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Virgin Galactic crash: Copilot who died unlocked lever early, NTSB says

Wreckage lies near the site where a Virgin Galactic space tourism rocket, SpaceShipTwo, exploded and crashed in Mojave, Calif. The explosion killed a pilot aboard and seriously injured another while scattering wreckage in Southern California's Mojave Desert, witnesses and officials said.
Wreckage lies near the site where a Virgin Galactic space tourism rocket, SpaceShipTwo, exploded and crashed in Mojave, Calif. The explosion killed a pilot aboard and seriously injured another while scattering wreckage in Southern California’s Mojave Desert, witnesses and officials said.
(Ringo H.W. Chiu / Associated Press)

The National Transportation Safety Board confirmed Monday night that the copilot who died in the fatal crash of Virgin Galactic’s SpaceShipTwo prematurely unlocked the spacecraft’s aerodynamic controls.

After some confusion, acting chairman Christopher Hart clarified that 39-year-old Michael Alsbury, who died in Friday’s crash, was in the right seat. He flipped a switch to unlock a lever that may have caused the spacecraft’s tail to rise and create drag -- an action known as “feathering.”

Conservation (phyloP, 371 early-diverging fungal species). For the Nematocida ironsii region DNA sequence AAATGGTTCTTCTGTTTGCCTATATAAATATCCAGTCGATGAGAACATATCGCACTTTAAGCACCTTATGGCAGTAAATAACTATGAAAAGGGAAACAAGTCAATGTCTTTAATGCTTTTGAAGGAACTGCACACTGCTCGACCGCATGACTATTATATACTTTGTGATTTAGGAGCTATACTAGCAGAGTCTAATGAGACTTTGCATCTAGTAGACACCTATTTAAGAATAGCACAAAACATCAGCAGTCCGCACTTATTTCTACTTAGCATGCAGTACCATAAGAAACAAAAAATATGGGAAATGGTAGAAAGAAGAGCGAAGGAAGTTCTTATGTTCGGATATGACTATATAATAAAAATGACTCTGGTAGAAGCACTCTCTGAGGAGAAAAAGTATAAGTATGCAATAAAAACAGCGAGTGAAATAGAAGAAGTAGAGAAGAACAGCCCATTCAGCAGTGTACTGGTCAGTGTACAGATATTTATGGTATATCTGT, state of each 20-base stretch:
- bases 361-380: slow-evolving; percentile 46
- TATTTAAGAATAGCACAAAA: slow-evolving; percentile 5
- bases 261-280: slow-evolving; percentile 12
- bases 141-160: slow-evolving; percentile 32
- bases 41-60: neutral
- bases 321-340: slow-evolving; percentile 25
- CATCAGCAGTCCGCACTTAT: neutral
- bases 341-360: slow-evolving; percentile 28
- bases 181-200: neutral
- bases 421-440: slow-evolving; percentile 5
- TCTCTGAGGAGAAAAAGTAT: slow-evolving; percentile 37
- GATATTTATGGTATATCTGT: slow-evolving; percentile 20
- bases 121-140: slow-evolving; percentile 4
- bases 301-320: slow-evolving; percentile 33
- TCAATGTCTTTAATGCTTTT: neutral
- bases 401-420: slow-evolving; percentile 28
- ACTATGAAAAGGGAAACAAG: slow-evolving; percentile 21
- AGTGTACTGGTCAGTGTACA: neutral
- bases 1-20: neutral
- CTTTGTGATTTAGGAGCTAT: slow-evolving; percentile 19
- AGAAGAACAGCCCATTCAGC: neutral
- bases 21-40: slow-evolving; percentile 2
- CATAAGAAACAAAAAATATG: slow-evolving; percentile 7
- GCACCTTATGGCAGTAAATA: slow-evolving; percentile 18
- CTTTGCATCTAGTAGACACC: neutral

That action occurred moments before SpaceShipTwo “disintegrated,” according to the NTSB.

The rocket ship, which was designed to shoot wealthy tourists into space, broke apart over the Mojave Desert during a test flight Friday morning, killing Alsbury and seriously injuring test pilot Peter Siebold.

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Late Sunday, the NTSB said pilot error may have been the main cause of the crash.

Siebold has yet to be interviewed, Hart said.

Hart said the agency is wrapping up its on-site investigation over the next few days.

Parts of SpaceShipTwo were found as far as 35 miles northeast of crash site, the largest piece being the fuselage, Hart said.

A “human performance group” was formed Monday to examine the human-machine interface of the crash and what led up to it, Hart said.
It may take up to a year for the agency to complete its investigation.

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Although tragic, Virgin Galactic officials say the fatal crash will not deter the company from its mission.

The company released a statement after the crash that read: “Everything we do is to pursue the vision of accessible and democratized space — and to do it safely.”

In an interview with The Times on Sunday, George Whitesides, chief executive of Mojave-based Virgin Galactic, said work would continue in order to finish a second aircraft by the end of the year.

Follow Ryan Parker for breaking news at @theryanparker and on Facebook.

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